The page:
To really understand the issues with the events though, individual breakdowns might be a necessity. Alpine Skiing, Downhill is one of the events that requires absolute precision, the controls are incredibly simple since your character moves forward automatically at a speed you can’t influence and you need only move them left and right or brake to take sharper turns. However, the computer players always seem to have a score that requires mastery of the basic controls if you hope to be anywhere near their level. Alpine Skiing, Giant Slalom is a bit more forgiving because of the need to move between flags more expertly, and its probably one of the better events in the package since you can likely grab the gold after repeating the run enough to learn it. Ski Jumping Individual, available in K90 and K120 events, is one of the events that faces the control issues, with jumping itself involving an unusual flick of the stick and your score accommodating not only distance, but a style rating that you hardly have any hint on what is good and what isn’t. The worst skiing event has to be Freestyle Skiing, Aerials though, not because it is hard or even difficult to control, but because it doesn’t feel right at all. This is the event where your skier can perform tricks after launching off a ramp, but to do these tricks you just select them from a menu and hammer the A button to build up power, pressing B as you land in order to finish. They eliminated the most interesting aspect of trick performance from the trick event: execution. This is also true of the Snowboard, Halfpipe event where the controls are again not focused on actually pulling off the trick, but selecting a set of prepicked tricks that you execute this time by pressing a button sequence before you’ve even hit the top of the halfpipe to pull them off. It doesn’t feel at all like you’re actually doing tricks in either of these events, the animations just happen or they don’t depending on if you pressed some unrelated buttons. Snowboard, Giant Slalom at least feels more like proper snowboarding, although it’s not much different than the skiing equivalent.
I wouldn’t say the ice events face as many issues as the snow ones, but they do have their own quirks. Speed Skating, with 500 and 1500 meters available, focuses less on the large visible racer on the screen then they do two tiny bars on the top right. To skate, you need to press the appropriate buttons in an alternating pattern as if you were controlling the skater’s legs, which is fine in concept, but the Stamina bar makes the 1500 meter version a bit dry as you just wait to recover. You are meant to pace the presses in rhythm with the racer’s movements… but the bar tells you everything you really need to know so there’s little reason to focus on the actual action. Bobsleigh, Four-Man and Luge, Single are pretty much the same event but you start differently, although Luge is harder to maintain control and Bobsleigh is almost too easy since it seem to depend more on the initial push than the rather simple task of taking turns. Lastly is Curling, perhaps the one with the most attention paid to it as it has multiple considerations and mechanics, a competitive tournament mode, and even a way to speed up the rather slow game by holding down the Z button. The tournament structure does mean its going to be hard to medal in, but it feels like it figured out how to adapt its sport the best to the video game format. While not every event is egregiously bad, the ones that did survive in a pretty good state are mediocre at best unless you are really into curling.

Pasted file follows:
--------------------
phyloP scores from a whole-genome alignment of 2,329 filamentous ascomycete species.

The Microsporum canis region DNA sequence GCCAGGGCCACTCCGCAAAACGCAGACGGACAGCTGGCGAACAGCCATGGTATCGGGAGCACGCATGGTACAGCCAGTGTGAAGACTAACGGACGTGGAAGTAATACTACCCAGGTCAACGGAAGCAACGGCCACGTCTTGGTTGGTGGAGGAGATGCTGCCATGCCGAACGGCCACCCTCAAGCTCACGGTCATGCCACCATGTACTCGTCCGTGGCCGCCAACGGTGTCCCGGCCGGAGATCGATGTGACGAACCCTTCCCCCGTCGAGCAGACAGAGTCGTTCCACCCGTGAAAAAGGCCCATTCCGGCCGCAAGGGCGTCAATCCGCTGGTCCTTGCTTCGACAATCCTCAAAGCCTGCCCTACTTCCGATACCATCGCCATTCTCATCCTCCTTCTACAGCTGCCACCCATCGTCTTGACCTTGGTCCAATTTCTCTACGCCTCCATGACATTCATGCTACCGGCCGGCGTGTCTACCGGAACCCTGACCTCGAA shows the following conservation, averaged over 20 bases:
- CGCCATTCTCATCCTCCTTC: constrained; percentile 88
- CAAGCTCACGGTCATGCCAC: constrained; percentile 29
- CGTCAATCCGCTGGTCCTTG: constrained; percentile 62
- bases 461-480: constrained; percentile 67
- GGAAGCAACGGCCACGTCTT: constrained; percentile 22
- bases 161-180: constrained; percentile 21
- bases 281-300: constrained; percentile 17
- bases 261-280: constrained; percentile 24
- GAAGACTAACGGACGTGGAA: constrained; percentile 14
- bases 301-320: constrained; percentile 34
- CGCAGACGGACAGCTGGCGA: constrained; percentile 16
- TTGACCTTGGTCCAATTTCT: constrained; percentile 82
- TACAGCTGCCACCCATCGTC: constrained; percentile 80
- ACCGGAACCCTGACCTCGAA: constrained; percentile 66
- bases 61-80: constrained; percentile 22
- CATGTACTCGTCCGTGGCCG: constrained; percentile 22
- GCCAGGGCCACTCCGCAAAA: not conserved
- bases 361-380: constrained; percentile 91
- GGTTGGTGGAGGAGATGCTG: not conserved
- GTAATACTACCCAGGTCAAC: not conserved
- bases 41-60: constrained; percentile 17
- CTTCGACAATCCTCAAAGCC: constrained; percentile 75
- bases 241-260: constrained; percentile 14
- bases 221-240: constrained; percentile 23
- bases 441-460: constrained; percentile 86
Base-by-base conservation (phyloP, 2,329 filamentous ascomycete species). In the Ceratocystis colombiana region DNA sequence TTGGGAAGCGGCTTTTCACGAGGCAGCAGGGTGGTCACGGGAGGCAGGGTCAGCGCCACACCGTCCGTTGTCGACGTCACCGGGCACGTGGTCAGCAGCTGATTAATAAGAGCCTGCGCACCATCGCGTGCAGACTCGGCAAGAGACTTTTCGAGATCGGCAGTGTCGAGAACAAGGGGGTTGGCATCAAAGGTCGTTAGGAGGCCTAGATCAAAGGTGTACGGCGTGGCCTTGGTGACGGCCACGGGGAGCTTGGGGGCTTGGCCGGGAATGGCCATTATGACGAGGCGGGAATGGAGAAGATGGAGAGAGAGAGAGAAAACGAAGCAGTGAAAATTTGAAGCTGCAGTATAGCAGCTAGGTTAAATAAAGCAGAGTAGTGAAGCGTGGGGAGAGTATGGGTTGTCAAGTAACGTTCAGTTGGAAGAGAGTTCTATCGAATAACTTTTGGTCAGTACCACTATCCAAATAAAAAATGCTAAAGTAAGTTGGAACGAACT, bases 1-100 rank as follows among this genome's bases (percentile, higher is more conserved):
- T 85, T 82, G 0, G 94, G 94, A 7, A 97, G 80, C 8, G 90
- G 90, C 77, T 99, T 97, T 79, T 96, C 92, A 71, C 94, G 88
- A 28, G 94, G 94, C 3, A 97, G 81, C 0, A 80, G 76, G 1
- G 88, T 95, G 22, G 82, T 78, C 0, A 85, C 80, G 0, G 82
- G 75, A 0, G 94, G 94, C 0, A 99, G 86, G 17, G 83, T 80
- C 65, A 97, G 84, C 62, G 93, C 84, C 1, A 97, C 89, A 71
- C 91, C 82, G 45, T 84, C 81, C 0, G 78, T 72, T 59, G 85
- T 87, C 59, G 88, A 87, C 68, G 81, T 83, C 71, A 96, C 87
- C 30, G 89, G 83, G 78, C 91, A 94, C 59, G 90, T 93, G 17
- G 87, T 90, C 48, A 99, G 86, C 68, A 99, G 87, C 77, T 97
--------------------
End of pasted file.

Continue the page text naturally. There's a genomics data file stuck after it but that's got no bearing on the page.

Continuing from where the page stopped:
THE VERDICT: It’s not too difficult to see what went wrong with this Olympic game. Nagano Winter Olympics ’98 sacrifices the substance and feel of some events for the sake of their presence, boiling trick events down to disconnected button presses and turning some events into battles with the controls rather than a test of execution. The events that did come out in better shape like Alpine Skiing, Luge, and Bobsleigh suffer from requiring extreme precision or just a bit of repetition to master, with their actual controls being too simple to be heavily invested in. Most events feel like you’re either going to medal or you aren’t once you’ve figured out the gist of what they want from you.
And so, I give Nagano Winter Olympics ’98 for the Nintendo 64…
A TERRIBLE rating. While curling is an an acceptable state, the other parts of the game that are decent are still pretty flat, requiring only the most basic inputs. Coupled with some events that stand out for awkward controls, ruthless opposition, no direction on what you should do, and how quickly everything becomes samey, this is a poor showing for a game based on the ultimate global sports event. Somehow, the music ends up being better than the gameplay, although I suppose at times the skewed difficulty is appropriate. Some medals for events are just as hard to get as a real Olympic medal, but there are a few that are at least acceptable challenges that you can train up in. Either way, nothing but curling feels like a truly faithful adaptation, and the ones that due trend towards the realistic side often do so by way of having no variety to the experience so that it quickly becomes too familiar. Just making the events more interactive and have the controls more closely resemble the task at hand could do wonders for making this game at least a passable winter Olympic game.
Competing with the computers isn’t a very enjoyable experience, but I can see some fun salvaged from the title if you only care about doing better than another human player. It won’t last long because most events are short experiences which makes retrying them not too bad, but it hardly has the hooks needed to keep you playing, especially since too many of the events are poorly done minigames. This isn’t the worst winter Olympics title out there, but it’s certainly pretty low on the ladder. It’s probably best we all move on from the Winter Olympics in Nagano.